altar prices put a lot. alix: how does this feed into earnings? earnings expectations have been rated lower for all sectors except health care and utilities and consumer staples. is this good for energy, bad for the rest of the sector? how do you look at it going into earnings season? maddi: one of the things we are seeing in the oil markets is much more capital discipline over the last couple of years. if you look at the shale producers, what you see is the flexibility with which they can bring supply onto the market, and then bring supply off of the market. $67, $68, $69 a barrel, what you will see is more supply from shale producers, but as there's oil prices type out and stop -- top out and start to fall, that flexibility has been key to keeping oil prices range bound. alix: do you play energy? maddi: in our view, it is about
how does that factor in the consumer spending story? bound isg range good because we think there's only so high that oil prices can go at this point. alix: you guys are sticking with us. stay tuned for all things oil. we will break it down on edge."erg commodities joined me at want to talk p.m. eastern time today -- join me at 1:00 p.m. eastern time today. coming up cut them -- coming up, we will break down the european central bank challenges and when and how they should cut. this is bloomberg. ♪ . ♪ we're the slowskys.
we like drip coffee, layovers- -and waiting on hold. what we don't like is relying on fancy technology for help. snail mail! we were invited to a y2k party... uh, didn't that happen, like, 20 years ago? oh, look, karolyn, we've got a mathematician on our hands! check it out! now you can schedule a callback or reschedule an appointment, even on nights and weekends. today's xfinity service. simple. easy. awesome. i'd rather not. alix: this is "bloomberg daybreak." just a couple minutes away from the latest ecb accounts, but the markets dominated i a dovish fed. you've got equities rallying.
italian equities seeing a big pop. yields continue to grind lower today. in other asset classes, it is the playbook. a selloff in the bond -- excuse me, buying and the bond market, yield moving lower. citi says you could see 1% onto your yields. the weaker dollar story continues to permeate. you've got the ecb account of its june meeting. they expressed some nuance on tltro terms and guidance. david: a more accommodative tltro terms. alix: interesting. need toeed on the prepare for policy easing, so jumping on board the dovish central bank policy train. david: i think they are preparing the ground, is what i would say. getting us ready. alix: interesting if we read more deeply into any sort of tiering. it feels like if they cut rates, if they doo tier, or
qe, they can maybe hike. david: the european banks are really struggling. alix: exactly. goldman just came out with an estimate and said if you see a 20 basis point rate cut, that is going to result in 5.6 billion euros of lost profits for european banks. david: as we know, the european economy is so dependent on the banks because of the capital markets. if you get the banks in trouble, it is hard to get the economy going. alix: still with us is michelle meyer and maddi dessner. what is bank of america's call on the ecb? michelle: we think they will make a cut in december and guide towards that in july. our european economists feel pretty strongly that they won't embrace qe at this point. that that is not the right policy to deal with low inflation and low inflation expectations in particular. they are on board with the ecb turning more dovish and delivering some support. david: maddi, same question for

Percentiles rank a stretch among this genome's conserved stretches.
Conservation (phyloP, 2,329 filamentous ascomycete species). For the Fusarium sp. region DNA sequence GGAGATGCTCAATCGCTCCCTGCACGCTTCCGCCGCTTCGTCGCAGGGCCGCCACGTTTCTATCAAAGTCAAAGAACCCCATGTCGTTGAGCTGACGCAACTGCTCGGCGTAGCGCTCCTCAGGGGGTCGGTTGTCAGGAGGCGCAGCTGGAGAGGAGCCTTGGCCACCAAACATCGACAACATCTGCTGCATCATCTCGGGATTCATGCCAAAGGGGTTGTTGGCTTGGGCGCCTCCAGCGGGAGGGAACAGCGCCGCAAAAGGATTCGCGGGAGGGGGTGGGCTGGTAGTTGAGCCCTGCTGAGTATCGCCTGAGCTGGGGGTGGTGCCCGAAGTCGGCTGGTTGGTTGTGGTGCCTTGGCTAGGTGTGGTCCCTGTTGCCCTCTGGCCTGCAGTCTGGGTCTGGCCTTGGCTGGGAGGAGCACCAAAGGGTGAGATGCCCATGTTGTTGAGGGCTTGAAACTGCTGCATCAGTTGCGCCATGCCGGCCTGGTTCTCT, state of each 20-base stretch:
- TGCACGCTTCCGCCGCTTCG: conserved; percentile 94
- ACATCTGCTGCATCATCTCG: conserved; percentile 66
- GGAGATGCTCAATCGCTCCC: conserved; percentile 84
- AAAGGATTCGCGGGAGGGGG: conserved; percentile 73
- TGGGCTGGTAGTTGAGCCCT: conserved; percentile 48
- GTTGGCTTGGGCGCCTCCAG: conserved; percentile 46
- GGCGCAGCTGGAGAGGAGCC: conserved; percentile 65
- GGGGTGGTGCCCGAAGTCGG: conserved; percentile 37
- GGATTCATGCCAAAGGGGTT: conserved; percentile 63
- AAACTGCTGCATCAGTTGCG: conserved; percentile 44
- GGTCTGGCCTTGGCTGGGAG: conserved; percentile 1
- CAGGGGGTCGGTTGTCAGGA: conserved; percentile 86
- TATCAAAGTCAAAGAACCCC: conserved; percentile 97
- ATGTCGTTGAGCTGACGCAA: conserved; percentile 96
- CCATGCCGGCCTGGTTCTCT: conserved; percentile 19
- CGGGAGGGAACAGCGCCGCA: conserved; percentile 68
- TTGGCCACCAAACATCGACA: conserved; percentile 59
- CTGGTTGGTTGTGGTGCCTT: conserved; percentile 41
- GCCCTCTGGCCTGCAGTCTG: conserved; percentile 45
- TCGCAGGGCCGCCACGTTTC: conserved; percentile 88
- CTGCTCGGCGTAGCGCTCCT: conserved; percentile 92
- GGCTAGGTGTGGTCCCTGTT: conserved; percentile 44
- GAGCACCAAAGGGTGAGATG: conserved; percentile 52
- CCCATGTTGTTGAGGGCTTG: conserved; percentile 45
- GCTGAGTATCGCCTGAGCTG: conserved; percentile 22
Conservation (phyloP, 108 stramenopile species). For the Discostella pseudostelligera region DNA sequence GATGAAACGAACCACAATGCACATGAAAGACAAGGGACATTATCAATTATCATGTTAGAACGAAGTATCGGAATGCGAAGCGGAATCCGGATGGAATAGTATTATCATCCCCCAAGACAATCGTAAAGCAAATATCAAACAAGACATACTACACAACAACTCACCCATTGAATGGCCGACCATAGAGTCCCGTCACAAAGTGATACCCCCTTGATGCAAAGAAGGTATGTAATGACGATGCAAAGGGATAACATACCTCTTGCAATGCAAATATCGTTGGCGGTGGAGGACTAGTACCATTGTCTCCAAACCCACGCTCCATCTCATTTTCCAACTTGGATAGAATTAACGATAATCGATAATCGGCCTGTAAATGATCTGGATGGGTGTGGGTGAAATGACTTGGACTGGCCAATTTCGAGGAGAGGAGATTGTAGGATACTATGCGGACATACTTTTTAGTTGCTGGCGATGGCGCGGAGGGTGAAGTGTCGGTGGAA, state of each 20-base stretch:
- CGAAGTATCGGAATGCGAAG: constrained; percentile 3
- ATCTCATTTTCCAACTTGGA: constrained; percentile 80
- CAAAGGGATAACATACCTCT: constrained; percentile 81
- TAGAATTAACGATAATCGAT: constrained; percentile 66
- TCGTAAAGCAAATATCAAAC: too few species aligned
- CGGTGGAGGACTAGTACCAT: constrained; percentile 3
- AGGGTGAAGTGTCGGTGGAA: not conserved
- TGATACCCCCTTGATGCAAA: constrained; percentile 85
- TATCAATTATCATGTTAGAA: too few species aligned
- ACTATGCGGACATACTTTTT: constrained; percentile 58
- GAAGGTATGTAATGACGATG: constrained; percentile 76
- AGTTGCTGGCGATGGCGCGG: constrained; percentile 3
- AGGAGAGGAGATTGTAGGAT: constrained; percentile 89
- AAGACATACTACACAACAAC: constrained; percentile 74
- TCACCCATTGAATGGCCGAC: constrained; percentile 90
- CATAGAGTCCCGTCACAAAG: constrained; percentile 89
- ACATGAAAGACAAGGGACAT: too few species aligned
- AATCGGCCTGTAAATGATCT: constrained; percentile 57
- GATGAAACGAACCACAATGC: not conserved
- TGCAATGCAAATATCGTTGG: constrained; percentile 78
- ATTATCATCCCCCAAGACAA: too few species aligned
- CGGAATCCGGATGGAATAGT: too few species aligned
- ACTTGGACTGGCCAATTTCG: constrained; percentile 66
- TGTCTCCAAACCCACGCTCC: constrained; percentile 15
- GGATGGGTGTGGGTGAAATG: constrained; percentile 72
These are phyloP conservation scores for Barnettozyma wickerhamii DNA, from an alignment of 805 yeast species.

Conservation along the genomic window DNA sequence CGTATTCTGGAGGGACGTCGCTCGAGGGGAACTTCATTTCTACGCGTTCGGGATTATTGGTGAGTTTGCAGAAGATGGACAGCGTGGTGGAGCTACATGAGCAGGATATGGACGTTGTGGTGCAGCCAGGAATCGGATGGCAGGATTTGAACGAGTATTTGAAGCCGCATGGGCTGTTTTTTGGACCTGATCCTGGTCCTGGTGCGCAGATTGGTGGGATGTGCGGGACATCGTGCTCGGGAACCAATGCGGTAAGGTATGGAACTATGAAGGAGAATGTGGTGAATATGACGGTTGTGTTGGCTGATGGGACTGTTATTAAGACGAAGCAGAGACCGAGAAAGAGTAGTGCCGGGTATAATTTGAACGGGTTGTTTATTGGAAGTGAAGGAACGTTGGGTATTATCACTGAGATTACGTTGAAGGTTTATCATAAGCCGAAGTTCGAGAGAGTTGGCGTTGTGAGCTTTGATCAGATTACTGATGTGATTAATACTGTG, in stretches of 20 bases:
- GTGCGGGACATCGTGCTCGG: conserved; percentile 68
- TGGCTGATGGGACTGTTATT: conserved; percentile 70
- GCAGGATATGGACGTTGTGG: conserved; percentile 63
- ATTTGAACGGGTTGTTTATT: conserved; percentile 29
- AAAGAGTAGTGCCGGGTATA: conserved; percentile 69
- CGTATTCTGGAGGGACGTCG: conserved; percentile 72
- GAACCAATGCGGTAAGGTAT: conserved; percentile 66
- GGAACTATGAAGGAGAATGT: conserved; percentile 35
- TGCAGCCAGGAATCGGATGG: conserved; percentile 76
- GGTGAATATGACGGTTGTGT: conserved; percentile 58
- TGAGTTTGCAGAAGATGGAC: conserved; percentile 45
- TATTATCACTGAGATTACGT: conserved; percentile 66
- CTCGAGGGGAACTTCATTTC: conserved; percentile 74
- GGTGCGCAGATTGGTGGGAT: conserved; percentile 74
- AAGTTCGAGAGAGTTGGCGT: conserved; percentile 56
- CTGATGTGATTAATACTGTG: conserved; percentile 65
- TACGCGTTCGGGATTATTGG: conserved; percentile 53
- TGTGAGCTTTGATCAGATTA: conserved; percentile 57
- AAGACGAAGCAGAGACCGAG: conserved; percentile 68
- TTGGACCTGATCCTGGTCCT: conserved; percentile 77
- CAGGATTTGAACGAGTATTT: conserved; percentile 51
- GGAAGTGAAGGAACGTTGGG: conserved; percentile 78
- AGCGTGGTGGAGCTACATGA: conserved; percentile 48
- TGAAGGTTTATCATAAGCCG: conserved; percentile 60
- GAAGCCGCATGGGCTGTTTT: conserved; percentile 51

you for j.p. morgan, but follow-up question, will it make a difference? maddi: that is the key question. if we see a dovish ecb, which we expect, what happens from there? i think you could see a sentiment pop that would lead the markets higher. you could see a weakening euro, also good for the export driven economy. on the other, it is very painful for the banks to have negative real rates and actual nominal rates. tiering has too come into play. david: they've got other issues. they've got political issues in europe, trade issues with china. is that going to help sentiment a lot? maddi: it is sort of a short-term sugar high, just like we are seeing in the u.s.. we still have the concerns around trade and slowing manufacturing, but certainly
easing policy and dovishness from central banks will help sentiment from a short-term's perspective. alix: what does that wind up meaning for the dollar? michelle: it is kind of a race for the bottom. clearly the fed signaling cuts, the ecb signaling cuts. broadly, central banks have become more accommodative. it is a question of relative accommodation and relative strength in the economies. i think you can argue the u.s. relative to a lot of trading partners is on sounder footing. the economy does look a lot stronger. the downside risks are more minimal. but a fed wants to be aggressive , which would suggest a weaker strongerut the fundamentals would strengthen the dollar. david: i was struck this morning by two very different schools of thought on the dollar. pimco is saying everything is going to roll over now. other people saying we think it